Book Review: Wyatt Earp: The Life Behind the Legend, 1850­1950 (Casey Tefertiller) : WW

8/12/2001 • Doc Holliday, OK Corral, Wild West Reviews, Wyatt Earp

Wyatt Earp: The Life Behind the Legend, by Casey Tefertiller, John Wiley & Sons, Inc., New York, 1997, $30.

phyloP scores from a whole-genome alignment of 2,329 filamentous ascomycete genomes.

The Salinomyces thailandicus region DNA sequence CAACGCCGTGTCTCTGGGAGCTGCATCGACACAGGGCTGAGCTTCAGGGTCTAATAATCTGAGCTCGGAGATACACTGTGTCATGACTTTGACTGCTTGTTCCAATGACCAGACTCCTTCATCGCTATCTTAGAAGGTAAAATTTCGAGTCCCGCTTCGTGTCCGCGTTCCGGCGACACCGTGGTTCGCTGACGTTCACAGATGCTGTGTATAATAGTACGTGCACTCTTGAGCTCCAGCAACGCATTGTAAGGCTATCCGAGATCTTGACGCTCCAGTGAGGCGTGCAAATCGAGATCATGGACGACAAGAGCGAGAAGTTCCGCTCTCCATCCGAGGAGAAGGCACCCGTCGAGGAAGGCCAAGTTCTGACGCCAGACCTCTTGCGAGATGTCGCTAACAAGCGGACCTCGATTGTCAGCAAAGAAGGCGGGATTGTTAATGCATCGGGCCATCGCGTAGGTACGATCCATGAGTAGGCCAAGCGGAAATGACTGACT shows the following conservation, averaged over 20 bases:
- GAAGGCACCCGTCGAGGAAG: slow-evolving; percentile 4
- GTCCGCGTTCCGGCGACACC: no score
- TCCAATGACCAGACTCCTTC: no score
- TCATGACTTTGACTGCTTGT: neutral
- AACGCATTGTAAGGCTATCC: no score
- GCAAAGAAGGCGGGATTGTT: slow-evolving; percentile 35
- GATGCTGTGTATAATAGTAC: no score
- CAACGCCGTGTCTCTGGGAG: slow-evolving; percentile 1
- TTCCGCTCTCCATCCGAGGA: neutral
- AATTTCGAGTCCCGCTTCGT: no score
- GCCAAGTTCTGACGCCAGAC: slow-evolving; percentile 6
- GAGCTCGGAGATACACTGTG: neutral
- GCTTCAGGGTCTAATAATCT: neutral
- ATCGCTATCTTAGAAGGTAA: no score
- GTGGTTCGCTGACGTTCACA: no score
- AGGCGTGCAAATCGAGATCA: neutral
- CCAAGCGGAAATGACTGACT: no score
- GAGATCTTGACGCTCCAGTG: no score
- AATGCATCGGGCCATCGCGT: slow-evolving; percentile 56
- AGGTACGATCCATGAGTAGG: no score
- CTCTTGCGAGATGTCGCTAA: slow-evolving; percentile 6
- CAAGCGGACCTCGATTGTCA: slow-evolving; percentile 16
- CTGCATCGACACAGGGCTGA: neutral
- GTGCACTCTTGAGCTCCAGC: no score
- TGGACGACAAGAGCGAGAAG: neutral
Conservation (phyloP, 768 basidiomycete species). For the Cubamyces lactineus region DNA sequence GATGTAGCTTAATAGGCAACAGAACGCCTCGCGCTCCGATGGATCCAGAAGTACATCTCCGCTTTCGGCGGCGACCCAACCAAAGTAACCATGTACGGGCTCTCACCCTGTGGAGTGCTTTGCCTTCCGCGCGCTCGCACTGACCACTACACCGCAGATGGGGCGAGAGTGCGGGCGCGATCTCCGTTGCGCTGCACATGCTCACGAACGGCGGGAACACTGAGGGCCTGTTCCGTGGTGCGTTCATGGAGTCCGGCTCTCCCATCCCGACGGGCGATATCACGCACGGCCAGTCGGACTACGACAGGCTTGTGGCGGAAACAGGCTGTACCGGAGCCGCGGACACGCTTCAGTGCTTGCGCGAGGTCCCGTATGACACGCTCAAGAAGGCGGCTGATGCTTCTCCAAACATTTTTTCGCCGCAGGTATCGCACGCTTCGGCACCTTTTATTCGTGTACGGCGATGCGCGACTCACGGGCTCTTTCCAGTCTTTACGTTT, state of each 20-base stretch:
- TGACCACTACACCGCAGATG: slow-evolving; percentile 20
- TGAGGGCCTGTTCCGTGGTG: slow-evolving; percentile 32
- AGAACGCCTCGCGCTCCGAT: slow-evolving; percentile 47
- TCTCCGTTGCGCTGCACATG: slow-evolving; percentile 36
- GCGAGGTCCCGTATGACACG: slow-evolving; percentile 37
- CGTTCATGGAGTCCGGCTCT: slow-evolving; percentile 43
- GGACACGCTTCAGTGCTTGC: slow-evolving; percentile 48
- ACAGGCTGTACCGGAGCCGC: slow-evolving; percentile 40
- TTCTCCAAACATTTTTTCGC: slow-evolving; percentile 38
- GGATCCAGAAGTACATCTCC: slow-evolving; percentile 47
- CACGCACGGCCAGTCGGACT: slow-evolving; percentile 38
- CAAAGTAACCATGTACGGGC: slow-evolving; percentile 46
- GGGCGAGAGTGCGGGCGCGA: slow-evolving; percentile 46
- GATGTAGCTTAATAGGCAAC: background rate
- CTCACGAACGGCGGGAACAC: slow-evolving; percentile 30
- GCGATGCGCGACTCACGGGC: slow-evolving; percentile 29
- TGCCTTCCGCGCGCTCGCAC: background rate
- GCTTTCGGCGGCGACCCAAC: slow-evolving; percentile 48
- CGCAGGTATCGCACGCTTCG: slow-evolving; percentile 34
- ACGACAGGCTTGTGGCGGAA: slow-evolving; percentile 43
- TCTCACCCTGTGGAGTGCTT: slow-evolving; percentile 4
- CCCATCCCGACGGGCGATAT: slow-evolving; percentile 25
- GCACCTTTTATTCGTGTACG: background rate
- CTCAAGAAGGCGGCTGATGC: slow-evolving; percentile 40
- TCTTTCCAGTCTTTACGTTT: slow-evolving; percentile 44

Western historians, especially the gunfighter specialists, all agree on these three things about Wyatt Earp–he was born in the usual way, he did physically die, and in between he resided in Tombstone, Arizona Territory, for a while. When it comes to most anything else about that famous Westerner–such as details of his life and his motivation for doing what he did or did not do, particularly during his Tombstone years–the experts and would-be experts tend to disagree, sometimes in disagreeable fashion. And so what are the nonexperts supposed to believe? Is Wyatt worthy of worship, a white knight who wore a silver badge over his good heart (see Stuart Lake’s 1931 work Wyatt Earp: Frontier Marshal)? Or is Wyatt worthy of condemnation, a tin-horn gambler in dire need of a vigorous debunking (see Frank Waters’ 1960 book The Earp Brothers of Tombstone)? And when you start talking about the truths and legends of Wyatt, you have to bring in his brothers, Doc Holliday, Josephine Sarah Marcus Earp, Big Nose Kate, the Clantons, John Ringo and other Tombstone types–all characters who seemingly can match Wyatt when it comes to historical controversy. It’s enough to scare some timid folks off, but not Casey Tefertiller. The author of this 403-page book (and the type is small) leans toward Lake’s heroic Earp. He says that “continued research shows that Lake was far more right than wrong,” but admits that Lake “was certainly one-sided and given to exaggeration.” The author covers Wyatt Earp’s entire life, but Tombstone takes center stage as usual. It is noteworthy that Tefertiller says in a press release from the publisher that he does not accept the work on Wyatt and friends done by Glenn G. Boyer (author of Wyatt Earp’s Tombstone Vendetta, The Suppressed Murder of Wyatt Earp, etc.), but that’s another controversial story in itself. In the foreword to Tefertiller’s book, Angus Cameron suggests that “it seems unlikely that a future writer will soon feel like tackling another biography of Wyatt Earp unless much more material is unearthed about Wyatt Earp’s later life.” Sounds like a challenge.